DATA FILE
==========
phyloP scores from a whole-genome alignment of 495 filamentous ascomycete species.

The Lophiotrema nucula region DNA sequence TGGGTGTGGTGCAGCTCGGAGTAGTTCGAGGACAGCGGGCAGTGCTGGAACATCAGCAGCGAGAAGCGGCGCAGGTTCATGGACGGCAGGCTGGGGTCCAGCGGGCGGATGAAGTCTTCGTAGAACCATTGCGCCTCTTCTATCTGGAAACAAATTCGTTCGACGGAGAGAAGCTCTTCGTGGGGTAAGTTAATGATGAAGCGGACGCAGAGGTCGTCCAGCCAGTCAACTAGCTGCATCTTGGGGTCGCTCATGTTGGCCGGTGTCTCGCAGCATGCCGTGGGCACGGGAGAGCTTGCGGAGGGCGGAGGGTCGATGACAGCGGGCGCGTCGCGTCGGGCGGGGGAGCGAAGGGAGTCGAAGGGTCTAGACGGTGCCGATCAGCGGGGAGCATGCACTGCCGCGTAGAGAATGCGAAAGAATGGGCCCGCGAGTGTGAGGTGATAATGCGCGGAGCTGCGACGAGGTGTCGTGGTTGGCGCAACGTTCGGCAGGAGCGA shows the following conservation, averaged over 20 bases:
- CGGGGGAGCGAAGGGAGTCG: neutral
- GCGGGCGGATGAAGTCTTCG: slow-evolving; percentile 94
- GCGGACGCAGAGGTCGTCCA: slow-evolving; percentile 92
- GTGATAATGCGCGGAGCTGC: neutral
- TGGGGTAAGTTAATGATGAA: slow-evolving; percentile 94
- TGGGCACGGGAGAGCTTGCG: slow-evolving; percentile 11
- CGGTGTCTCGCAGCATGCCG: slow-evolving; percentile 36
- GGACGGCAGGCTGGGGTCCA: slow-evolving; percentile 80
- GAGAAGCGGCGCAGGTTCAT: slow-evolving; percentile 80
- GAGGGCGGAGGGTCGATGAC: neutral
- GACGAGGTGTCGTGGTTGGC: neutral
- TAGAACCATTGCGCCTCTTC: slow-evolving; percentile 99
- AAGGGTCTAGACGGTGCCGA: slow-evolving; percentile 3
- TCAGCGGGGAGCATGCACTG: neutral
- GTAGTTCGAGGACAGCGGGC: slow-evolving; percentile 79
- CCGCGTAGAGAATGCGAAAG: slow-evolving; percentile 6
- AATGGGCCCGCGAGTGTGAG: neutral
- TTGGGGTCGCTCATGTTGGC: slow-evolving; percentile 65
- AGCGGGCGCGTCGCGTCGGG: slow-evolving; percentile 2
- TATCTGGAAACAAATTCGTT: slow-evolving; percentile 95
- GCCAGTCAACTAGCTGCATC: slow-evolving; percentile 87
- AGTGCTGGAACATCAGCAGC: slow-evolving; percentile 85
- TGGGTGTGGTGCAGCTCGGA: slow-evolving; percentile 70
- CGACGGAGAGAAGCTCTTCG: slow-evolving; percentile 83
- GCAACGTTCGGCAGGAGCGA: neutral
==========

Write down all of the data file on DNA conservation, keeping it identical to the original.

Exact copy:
phyloP scores from a whole-genome alignment of 495 filamentous ascomycete species.

The Lophiotrema nucula region DNA sequence TGGGTGTGGTGCAGCTCGGAGTAGTTCGAGGACAGCGGGCAGTGCTGGAACATCAGCAGCGAGAAGCGGCGCAGGTTCATGGACGGCAGGCTGGGGTCCAGCGGGCGGATGAAGTCTTCGTAGAACCATTGCGCCTCTTCTATCTGGAAACAAATTCGTTCGACGGAGAGAAGCTCTTCGTGGGGTAAGTTAATGATGAAGCGGACGCAGAGGTCGTCCAGCCAGTCAACTAGCTGCATCTTGGGGTCGCTCATGTTGGCCGGTGTCTCGCAGCATGCCGTGGGCACGGGAGAGCTTGCGGAGGGCGGAGGGTCGATGACAGCGGGCGCGTCGCGTCGGGCGGGGGAGCGAAGGGAGTCGAAGGGTCTAGACGGTGCCGATCAGCGGGGAGCATGCACTGCCGCGTAGAGAATGCGAAAGAATGGGCCCGCGAGTGTGAGGTGATAATGCGCGGAGCTGCGACGAGGTGTCGTGGTTGGCGCAACGTTCGGCAGGAGCGA shows the following conservation, averaged over 20 bases:
- CGGGGGAGCGAAGGGAGTCG: neutral
- GCGGGCGGATGAAGTCTTCG: slow-evolving; percentile 94
- GCGGACGCAGAGGTCGTCCA: slow-evolving; percentile 92
- GTGATAATGCGCGGAGCTGC: neutral
- TGGGGTAAGTTAATGATGAA: slow-evolving; percentile 94
- TGGGCACGGGAGAGCTTGCG: slow-evolving; percentile 11
- CGGTGTCTCGCAGCATGCCG: slow-evolving; percentile 36
- GGACGGCAGGCTGGGGTCCA: slow-evolving; percentile 80
- GAGAAGCGGCGCAGGTTCAT: slow-evolving; percentile 80
- GAGGGCGGAGGGTCGATGAC: neutral
- GACGAGGTGTCGTGGTTGGC: neutral
- TAGAACCATTGCGCCTCTTC: slow-evolving; percentile 99
- AAGGGTCTAGACGGTGCCGA: slow-evolving; percentile 3
- TCAGCGGGGAGCATGCACTG: neutral
- GTAGTTCGAGGACAGCGGGC: slow-evolving; percentile 79
- CCGCGTAGAGAATGCGAAAG: slow-evolving; percentile 6
- AATGGGCCCGCGAGTGTGAG: neutral
- TTGGGGTCGCTCATGTTGGC: slow-evolving; percentile 65
- AGCGGGCGCGTCGCGTCGGG: slow-evolving; percentile 2
- TATCTGGAAACAAATTCGTT: slow-evolving; percentile 95
- GCCAGTCAACTAGCTGCATC: slow-evolving; percentile 87
- AGTGCTGGAACATCAGCAGC: slow-evolving; percentile 85
- TGGGTGTGGTGCAGCTCGGA: slow-evolving; percentile 70
- CGACGGAGAGAAGCTCTTCG: slow-evolving; percentile 83
- GCAACGTTCGGCAGGAGCGA: neutral